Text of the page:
I have done Direct X stuff before, but what you are saying has never happened to me before. Maybe post some code of what isn't working so that we can try it out and see if it is the code or your machine?

-Fredric

hehehe, im feeling like bashing my head into the wall right now:-d I did not make a single change to my code, but I started fiddling with the project settings and the VC's overall settings. Sadly though my university I study at loves to teach me languages and programming techniques, they feel they dont have to get into the nitty gritty mechanics behind a language until VERY late, so nearly all the settings were greek to me:( I turned on a few compiling optimization setting ...and suddenly my program no longer crashed while running in a free environment...it simply opened, changed the screen resolution to 640 x 480 like its supposed to...and then exits back to windows... arg! lol. And now to make things worse, somewhere in changing the other prefs it made it so that when running in VC, where it used to work perfectly, it now locks up when I hit the key that tells my windows event handler to quit the application -_- I'm thinking of removing VC and DirectX from my computer and reinstalling, just in case something is bogus there... So anyways, as far as posting code for others to look at, how would I go about doing that? It requires 3 bitmaps and 12 source files along with their headers to run. I got quite far in the project before I found my *little* problem:-/

So anyways, as far as posting code for others to look at, how would I go about doing that? It requires 3 bitmaps and 12 source files along with their headers to run.

Probably a dumb question, but are you sure that those bitmaps are in the right place with respect to the .exe file that you are running?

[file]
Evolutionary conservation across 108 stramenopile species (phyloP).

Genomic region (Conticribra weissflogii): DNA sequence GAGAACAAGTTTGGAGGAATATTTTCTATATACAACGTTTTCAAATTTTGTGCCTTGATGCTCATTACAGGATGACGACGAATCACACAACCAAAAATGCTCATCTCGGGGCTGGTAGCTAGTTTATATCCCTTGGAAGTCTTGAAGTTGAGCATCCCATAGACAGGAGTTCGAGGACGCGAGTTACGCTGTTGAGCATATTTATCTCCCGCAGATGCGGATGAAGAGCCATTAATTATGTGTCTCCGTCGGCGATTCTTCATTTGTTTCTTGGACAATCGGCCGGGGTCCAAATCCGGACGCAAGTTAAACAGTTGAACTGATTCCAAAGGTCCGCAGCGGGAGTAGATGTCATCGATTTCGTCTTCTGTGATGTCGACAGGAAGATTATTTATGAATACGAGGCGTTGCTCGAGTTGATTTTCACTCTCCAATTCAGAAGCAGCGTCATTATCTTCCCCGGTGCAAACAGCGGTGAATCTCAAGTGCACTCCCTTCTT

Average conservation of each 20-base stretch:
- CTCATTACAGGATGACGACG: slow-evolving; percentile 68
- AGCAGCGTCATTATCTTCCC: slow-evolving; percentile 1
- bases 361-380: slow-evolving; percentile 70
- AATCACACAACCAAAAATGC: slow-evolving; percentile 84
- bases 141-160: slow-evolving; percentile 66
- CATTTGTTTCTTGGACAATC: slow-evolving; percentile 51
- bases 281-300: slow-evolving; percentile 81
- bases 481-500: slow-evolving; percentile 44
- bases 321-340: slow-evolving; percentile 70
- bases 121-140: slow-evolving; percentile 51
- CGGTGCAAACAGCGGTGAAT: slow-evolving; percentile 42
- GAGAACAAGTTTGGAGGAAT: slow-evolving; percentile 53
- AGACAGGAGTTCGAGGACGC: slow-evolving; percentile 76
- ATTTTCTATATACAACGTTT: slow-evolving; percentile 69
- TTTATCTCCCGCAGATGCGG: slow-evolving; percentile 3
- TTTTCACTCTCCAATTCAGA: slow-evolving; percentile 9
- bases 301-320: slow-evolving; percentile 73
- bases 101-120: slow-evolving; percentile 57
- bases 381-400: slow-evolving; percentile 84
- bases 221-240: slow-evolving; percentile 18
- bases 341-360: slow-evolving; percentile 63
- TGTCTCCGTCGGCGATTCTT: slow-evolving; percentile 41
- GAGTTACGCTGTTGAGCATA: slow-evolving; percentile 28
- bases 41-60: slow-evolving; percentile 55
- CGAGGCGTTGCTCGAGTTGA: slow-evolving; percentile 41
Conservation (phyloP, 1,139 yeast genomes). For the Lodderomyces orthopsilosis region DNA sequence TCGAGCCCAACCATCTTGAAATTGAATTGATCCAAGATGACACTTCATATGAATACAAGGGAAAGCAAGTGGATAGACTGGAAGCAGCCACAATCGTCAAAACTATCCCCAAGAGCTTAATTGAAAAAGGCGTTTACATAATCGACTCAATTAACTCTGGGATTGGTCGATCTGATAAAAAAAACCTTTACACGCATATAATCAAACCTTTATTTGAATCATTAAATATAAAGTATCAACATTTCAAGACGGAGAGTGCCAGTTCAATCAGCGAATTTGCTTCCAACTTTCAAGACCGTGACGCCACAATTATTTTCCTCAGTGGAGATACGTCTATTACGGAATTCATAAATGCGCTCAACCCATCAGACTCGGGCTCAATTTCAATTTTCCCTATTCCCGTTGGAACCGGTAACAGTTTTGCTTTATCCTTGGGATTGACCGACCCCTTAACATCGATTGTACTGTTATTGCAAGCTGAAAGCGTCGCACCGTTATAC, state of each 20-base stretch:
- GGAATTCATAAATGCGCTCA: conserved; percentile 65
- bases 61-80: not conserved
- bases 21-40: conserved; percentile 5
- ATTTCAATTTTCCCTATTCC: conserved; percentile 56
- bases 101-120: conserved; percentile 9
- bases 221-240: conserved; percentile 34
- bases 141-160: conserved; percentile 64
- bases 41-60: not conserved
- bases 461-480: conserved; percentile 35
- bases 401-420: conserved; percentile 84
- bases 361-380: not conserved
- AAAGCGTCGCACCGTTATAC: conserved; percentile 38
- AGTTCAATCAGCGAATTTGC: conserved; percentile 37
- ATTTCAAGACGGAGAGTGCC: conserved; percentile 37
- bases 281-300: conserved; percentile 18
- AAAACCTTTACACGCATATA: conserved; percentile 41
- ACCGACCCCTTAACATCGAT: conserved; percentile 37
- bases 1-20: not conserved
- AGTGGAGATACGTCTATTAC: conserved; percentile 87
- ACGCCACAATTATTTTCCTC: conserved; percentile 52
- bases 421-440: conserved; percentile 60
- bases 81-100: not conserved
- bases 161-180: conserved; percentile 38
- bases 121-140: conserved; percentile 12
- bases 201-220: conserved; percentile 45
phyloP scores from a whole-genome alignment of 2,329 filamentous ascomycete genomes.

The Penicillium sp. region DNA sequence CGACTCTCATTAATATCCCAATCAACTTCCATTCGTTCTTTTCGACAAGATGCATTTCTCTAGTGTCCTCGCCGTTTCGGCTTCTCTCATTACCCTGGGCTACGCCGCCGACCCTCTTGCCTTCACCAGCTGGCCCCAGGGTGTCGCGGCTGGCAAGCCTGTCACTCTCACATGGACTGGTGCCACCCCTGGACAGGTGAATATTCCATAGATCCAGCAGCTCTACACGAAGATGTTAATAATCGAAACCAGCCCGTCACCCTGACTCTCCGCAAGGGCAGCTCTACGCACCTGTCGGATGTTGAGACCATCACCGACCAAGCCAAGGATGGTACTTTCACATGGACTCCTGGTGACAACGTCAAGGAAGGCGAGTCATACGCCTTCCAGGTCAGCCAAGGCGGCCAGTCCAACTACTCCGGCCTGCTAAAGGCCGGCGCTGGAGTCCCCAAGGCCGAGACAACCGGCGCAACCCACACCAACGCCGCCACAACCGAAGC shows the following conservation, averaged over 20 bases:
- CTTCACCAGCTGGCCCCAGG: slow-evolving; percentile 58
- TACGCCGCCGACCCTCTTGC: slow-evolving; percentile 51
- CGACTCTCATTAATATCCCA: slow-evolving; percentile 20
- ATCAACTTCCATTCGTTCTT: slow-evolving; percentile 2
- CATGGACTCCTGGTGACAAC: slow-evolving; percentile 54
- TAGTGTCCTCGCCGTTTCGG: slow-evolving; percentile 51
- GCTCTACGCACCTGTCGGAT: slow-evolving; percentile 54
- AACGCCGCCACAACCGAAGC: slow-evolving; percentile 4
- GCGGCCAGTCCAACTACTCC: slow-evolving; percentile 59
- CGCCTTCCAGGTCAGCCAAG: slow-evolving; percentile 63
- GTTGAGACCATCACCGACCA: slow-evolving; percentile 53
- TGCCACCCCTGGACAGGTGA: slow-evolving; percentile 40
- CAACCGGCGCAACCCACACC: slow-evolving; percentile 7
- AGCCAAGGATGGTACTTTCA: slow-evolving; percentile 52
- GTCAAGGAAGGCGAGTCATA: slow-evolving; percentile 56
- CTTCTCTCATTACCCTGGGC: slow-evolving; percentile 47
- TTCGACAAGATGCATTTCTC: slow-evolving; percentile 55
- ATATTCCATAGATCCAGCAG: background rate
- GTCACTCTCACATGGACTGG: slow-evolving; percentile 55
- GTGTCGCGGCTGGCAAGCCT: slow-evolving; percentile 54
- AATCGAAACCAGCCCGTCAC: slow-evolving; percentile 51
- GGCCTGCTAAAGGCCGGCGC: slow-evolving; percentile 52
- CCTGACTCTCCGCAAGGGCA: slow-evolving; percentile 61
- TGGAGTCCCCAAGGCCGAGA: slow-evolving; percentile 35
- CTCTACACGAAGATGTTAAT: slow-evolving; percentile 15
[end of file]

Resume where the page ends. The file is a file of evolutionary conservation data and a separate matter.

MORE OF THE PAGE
Here is a link to an faq on gamedev.net that covers DirectX 9.0 and VS 6.0, apparently it isn't supported anymore.

http://www.gamedev.net/community/forums/showfaq.asp?forum_id=10#troublecompiling

And here is a bit from MSDN saying that you have no hope for support with VS 6.0 and DirectX 9.0.

http://msdn.microsoft.com/library/default.asp?url=/library/en-us/directx9_c/directx/directsdk/ProgrammingGuide/programcpp/programcpp.asp

I would say get an older version of DirectX, or get .NET (which I wouldn't recommend blowing the money on).

-Fredric

um...here is where I feel very very stupid:-d I've not dealt much with distributables, so even when using IDE's like DevC++ and NetBeans, as long as it executed when I compiled things were fine. And I've only been formally taught anything using gvim and the like, where projects and the like were self managed. So this lead me to using relative pathnames to things like the bitmaps in my code, but not including the said bitmaps into the project. so when i run from within the environment it knows where to find them and runs just fine...and when it creates a distributable, it does not include the bitmaps and the whole thing goes to hell when you try to run it... So ya! I've just learned what I should already know, and I thank you profusely for helping me do that! It is MUCH appreciated!